Education and Training in Tunneling

Jim Rush - Editor

Jim Rush – Editor

One topic that has been much discussed in the construction market in general – and tunneling specifically – has been the need to recruit, train and retain employees in all facets of the industry, including contracting, engineering, and within the ranks of the owner agencies.

In our annual roundtable discussion, which we held this year during the North American Tunneling Conference in Los Angeles, we invited representatives from across the industry to discuss education and training. The discussion lasted about two hours, and could have gone on for at least twice that long. The participants were passionate about the subject and the consensus was that we were falling short as an industry in recruiting new talent to this vibrant and challenging market.

Among the key takeaways for me personally were:

  • Research dollars are a key element to tunneling programs at the university level. Universities are driven by research and hire professors that are able to draw in funded research. Without a dedicated stream of research money, professors with a background in tunneling and underground construction will remain in short supply. The trickle-down effect is that fewer students are exposed to tunneling and underground construction, and are drawn toward other fields.
  • Owner education is particularly important. An educated, experienced owner is paramount to the success of a project, yet in some instances they don’t have the resources to get training or the industry background to know what training is available. Suggestions to help owners gain experience included the establishment of an owner’s forum to share experience and conference scholarships for owner representatives.
  • The tunneling training program being administered by the Northwest Laborers-Employers Training Trust Fund is a fantastic opportunity for anyone to learn about mechanized tunneling – not just union members. The facility (the Satsop nuclear power plant that was abandoned before construction was completed) is located near Seattle and has contractor-donated equipment where people can learn about TBM operation, segment erection, ventilation, locomotives and track, and other aspects of tunneling in a setting that mimics an actual construction site.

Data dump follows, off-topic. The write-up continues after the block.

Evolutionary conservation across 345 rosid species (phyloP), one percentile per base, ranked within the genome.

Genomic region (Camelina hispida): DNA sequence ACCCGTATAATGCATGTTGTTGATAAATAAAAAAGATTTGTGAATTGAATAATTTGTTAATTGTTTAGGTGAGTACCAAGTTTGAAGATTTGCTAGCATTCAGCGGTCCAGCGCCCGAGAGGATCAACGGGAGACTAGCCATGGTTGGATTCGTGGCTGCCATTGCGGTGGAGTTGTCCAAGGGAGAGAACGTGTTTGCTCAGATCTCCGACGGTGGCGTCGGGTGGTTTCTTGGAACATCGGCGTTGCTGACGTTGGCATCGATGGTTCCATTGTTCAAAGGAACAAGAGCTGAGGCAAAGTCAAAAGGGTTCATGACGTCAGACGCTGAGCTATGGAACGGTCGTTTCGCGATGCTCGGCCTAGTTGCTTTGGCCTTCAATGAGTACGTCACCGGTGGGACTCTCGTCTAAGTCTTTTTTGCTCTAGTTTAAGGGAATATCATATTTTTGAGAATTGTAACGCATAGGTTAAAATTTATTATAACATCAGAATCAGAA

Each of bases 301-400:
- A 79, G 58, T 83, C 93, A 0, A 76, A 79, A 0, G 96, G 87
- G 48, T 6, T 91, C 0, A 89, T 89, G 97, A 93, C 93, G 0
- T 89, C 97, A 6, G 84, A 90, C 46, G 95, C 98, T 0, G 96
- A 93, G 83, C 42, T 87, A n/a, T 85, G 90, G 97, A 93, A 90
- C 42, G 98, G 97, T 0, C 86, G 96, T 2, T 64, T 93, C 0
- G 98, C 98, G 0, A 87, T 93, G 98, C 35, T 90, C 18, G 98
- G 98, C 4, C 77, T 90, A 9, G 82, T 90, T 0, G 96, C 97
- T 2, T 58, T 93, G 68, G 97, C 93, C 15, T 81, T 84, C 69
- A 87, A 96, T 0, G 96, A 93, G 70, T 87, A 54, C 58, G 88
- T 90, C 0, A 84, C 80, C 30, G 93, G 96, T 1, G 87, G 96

• Increased dialogue among all parties promotes understanding and awareness. It was interesting to hear some discussion about prequalification criteria in that in some cases a contractor may not have complete control over what is being required – an equipment operator for a project that has a collective bargaining agreement, for example. Oftentimes we are focused on our own tasks and priorities that we don’t take the time to discuss – and by extension understand – all the different viewpoints and concerns. (This also happens to be true at my own office!)

Please take a look at the roundtable beginning on page 12. It is always a challenge trying to condense all the information that is presented, but I find that there is a lot of excellent commentary that comes out as a result of the discussion. We welcome any comments or suggestions you may have to improve education within the marketplace because, just like with an individual business, every industry needs a succession plan.

Jim Rush - Signature

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